Across the River and Into the Trees/Chapter XXIX

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◄  Chapter XXVIII Across the River and Into the Trees
Chapter XXIX
written by Ernest Hemingway
Chapter XXX  ►
Charles Scribner's Sons 1950 (pages 221-229)



Chapter XXIX

THEY lay on the pleasantly hard, new-made bed with their legs pressed tight against one another, and her head was on his chest, and her hair spread across his old hard neck; and he told her.

“We landed without much opposition. They had the true opposition at the other beach. Then we had to link up with the people who had been dropped, and take and secure various towns, and then we took Cherbourg. This was difficult, and had to be done very fast, and the orders were from a General called Lightning Joe that you never would have heard of. Good General.”

“Go on, please. You spoke about Lightning Joe before.”

“After Cherbourg we had everything. I took nothing but an Admiral’s compass because I had a small boat at that time on Chesapeake Bay. But we had all the Wehrmacht stamped Martell and some people had as much as six million German printed French francs. They were good until a year ago, and at that time they were worth fifty to the dollar, and many a man has a tractor now instead of simply one mule who knew how to send them home through his Esses, or sometimes his G’s.

“I never stole anything except the compass because I thought it was bad luck to steal, unnecessarily, in war. But I drank the cognac and I used to try to figure out the different corrections on the compass when I had time. The compass was the only friend I had, and the telephone was my life. We had more wire strung than there are cunts in Texas.”

“Please keep telling me and be as little rough as you can. I don’t know what the word means and I don’t want to know.”

“Texas is a big state,” the Colonel said. “That is why I used it and its female population as a symbol. You cannot say more cunts than Wyoming because there are less than thirty thousand there, perhaps, hell, make it fifty, and there was a lot of wire, and you kept stringing it and rolling it up, and stringing it again.”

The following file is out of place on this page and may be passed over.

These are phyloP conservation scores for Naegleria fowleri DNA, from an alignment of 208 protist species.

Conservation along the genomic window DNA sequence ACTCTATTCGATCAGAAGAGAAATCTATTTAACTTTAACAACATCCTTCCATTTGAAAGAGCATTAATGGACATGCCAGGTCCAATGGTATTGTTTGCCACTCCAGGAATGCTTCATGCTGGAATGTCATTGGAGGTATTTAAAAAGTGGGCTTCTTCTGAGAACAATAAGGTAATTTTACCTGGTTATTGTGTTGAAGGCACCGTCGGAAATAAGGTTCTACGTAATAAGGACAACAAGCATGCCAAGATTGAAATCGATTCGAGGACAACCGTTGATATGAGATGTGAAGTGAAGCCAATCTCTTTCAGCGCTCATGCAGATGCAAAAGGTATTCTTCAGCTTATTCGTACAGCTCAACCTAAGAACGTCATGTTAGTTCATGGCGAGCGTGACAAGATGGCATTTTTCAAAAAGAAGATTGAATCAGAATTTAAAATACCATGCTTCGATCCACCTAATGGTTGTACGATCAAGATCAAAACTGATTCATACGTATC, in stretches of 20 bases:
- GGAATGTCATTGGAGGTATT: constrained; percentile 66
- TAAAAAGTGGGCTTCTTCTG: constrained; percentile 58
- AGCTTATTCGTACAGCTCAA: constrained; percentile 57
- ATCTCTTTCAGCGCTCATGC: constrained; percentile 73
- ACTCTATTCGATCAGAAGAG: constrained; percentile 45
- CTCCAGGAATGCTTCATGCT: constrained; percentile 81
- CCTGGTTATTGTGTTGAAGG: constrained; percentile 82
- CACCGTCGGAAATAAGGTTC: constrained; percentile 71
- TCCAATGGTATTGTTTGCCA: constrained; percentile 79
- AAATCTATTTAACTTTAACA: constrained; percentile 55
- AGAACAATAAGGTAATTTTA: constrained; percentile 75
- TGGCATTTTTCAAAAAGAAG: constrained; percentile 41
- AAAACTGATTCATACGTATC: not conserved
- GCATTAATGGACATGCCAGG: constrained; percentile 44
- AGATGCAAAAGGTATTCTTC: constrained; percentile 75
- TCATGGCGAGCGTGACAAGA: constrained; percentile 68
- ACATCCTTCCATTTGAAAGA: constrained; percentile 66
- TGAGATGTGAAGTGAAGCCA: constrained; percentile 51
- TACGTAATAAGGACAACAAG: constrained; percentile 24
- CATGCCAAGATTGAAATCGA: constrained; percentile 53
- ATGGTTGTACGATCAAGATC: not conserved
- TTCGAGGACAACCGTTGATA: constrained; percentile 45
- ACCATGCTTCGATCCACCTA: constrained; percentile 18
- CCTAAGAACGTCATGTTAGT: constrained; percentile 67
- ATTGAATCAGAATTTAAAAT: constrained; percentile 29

“Go on.”

“We will cut to the break-through,” the Colonel said. “Please tell me if this bores you.”

“No.”

“So we made the mucking break-through,” the Colonel said, and now his head was turned to her head, and he was not lecturing; he was confessing.

“The first day most of them came over and dropped the Christmas tree ornaments that confuse the other people’s radar and it was called off. We were ready to go but they called it off. Quite properly I am sure. I love the very highest brass like I love the pig’s you know.”

“Tell it to me and don’t be bad.”

“Conditions were not propitious,” the Colonel said. “So the second day we were for it, as our British cousins, who could not fight their way out of a wet tissue towel, say, and over came the people of the wild, blue yonder.

“They were still taking off from the fields where they lived on that green-grassed aircraft carrier that they called England, when we saw the first of them.

“Shining, bright and beautiful, because they had scraped the invasion paint by then, or maybe they had not. My memory is not exact about this part.

“Anyway, Daughter, you could see the line of them going back toward the east further than you could see. It was like a great train. They were high in the sky and never more beautiful. I told my S-2 that we should call them the Valhalla Express. Are you tired of it?”

“No. I can see the Valhalla Express. We never saw it in such numbers. But we saw it. Many times.”

“We were back two thousand yards from where we were to take off from. You know what two thousand yards is, Daughter, in a war when you are attacking?”

“No. How could I?”